Alexei Malashenko is Research Director of the Dialogue of Civilizations Research Institute, Berlin, Germany; a member of the Research Council of the Carnegie Moscow Center and the chair of the Carnegie Moscow Center’s Religion, Society, and Security Program. He holds a Doctorate in History.
True, dialogue is unable to produce final solutions to global problems or achieve the triumph of world peace. But it is a mandatory condition for the coexistence of civilizations, cultures, peoples, and countries, of the West and the “Easts.”
Despite its geographical remoteness from conflicts involving radical Islamists, the Russian Far East is not completely isolated from them. Preventing the growth of extremist threats in the Russian Far East and the Asia-Pacific region as a whole requires joint efforts of all states concerned.
Attempts by Putin’s Russia for rapprochement with the Moslem world have not allayed mutual distrust. Both Moscow and the Moslem capitals seem to view their mutual sympathy as a showoff of unity, and as a way to confuse the West and perhaps even make it resentful, as neither party has been successful in romancing it.
Russia’s attitude to Islam and Muslims also fits into the general context of xenophobia that in the first half of the 1990s was considered to be a hangover of post-totalitarian thinking; 10 years later, however, it has turned into a core element of the public consciousness.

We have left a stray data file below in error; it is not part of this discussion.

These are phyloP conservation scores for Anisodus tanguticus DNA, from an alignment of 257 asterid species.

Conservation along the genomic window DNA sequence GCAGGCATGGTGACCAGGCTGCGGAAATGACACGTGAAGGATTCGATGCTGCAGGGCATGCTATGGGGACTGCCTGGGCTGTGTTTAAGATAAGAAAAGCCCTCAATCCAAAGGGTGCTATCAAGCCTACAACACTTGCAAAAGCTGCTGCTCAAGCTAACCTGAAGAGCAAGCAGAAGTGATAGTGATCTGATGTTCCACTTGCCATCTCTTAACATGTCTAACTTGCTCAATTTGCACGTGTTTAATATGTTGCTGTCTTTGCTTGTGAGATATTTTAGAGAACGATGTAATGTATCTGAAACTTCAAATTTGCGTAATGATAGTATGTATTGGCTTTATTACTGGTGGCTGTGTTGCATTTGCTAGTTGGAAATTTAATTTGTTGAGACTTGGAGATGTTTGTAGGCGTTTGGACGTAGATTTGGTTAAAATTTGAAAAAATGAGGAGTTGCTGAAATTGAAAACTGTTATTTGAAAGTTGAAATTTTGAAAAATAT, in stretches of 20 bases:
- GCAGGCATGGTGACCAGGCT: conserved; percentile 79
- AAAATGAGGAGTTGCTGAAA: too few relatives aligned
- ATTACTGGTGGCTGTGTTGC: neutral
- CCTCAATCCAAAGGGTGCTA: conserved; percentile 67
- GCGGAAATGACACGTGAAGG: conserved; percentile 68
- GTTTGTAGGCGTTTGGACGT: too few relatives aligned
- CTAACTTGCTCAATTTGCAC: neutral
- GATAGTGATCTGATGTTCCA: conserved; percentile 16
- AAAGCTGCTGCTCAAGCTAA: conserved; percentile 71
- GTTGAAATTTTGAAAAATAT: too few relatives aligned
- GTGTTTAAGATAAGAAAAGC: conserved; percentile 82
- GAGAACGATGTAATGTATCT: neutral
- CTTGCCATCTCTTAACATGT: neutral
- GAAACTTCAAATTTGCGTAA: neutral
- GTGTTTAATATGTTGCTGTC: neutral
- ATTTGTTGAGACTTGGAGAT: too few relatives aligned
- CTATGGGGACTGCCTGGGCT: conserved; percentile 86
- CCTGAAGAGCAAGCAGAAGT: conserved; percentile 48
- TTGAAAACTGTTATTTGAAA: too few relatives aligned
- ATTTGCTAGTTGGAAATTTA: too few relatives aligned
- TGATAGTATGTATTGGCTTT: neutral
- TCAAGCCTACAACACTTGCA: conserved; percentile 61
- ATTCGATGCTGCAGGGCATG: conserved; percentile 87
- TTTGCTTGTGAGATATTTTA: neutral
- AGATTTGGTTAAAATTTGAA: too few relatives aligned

The relations between the Moslem community and the West are being put to a serious and, possibly, final test. The world is only now approaching a true dialog between the two civilizations. The essence of this dialog is quite specific: what can the Moslem community and Islam borrow from the West without losing its identity?
Presently, the ‘Islamic threat’ to the ruling regimes in Central Asia is nonexistent: the Islamists are not prepared to take certain risks at a time when any measures against them would not be overly criticized in the world. However, the grounds for radical Islamic protests in the region still exist. There also remains the possibility that the existing Islamic organizations will survive, while new ones could emerge.
At a roundtable event in Moscow, top experts debated the “hypocritical” and “insincere” foreign policies of both Russia and the West in the post-Cold War era.
Vladimir Putin has mentioned several times that the collapse of the Soviet Union was a geopolitical mistake. Although these words were often interpreted as his desire to constitute that country, there is little reason to believe this.
The April 16 referendum will focus on power distribution rather than institution building. In other words, the organizers saw it as an opportunity to expand the President’s powers and allow him to rule longer. In their turn, Turks perceived it as an institutional choice to contribute to the development of the state.
If the larger picture defies prediction, the immediate future is scarcely more transparent. In the U.S. case, the known unknowns are numerous. They begin with the question of how much deck furniture Trump is willing to overturn in order to pursue an “America First” strategy.
In the wake of the For Fair Elections protest movement in Russia in 2011-2012, the Kremlin initiated a new strategy of state-society relations that was aimed at diminishing the propensity for protest in the next election cycle.
Belarus’ traditional structural dependence on Russia is increasing, and Minsk’s freedom of maneuver continues to shrink.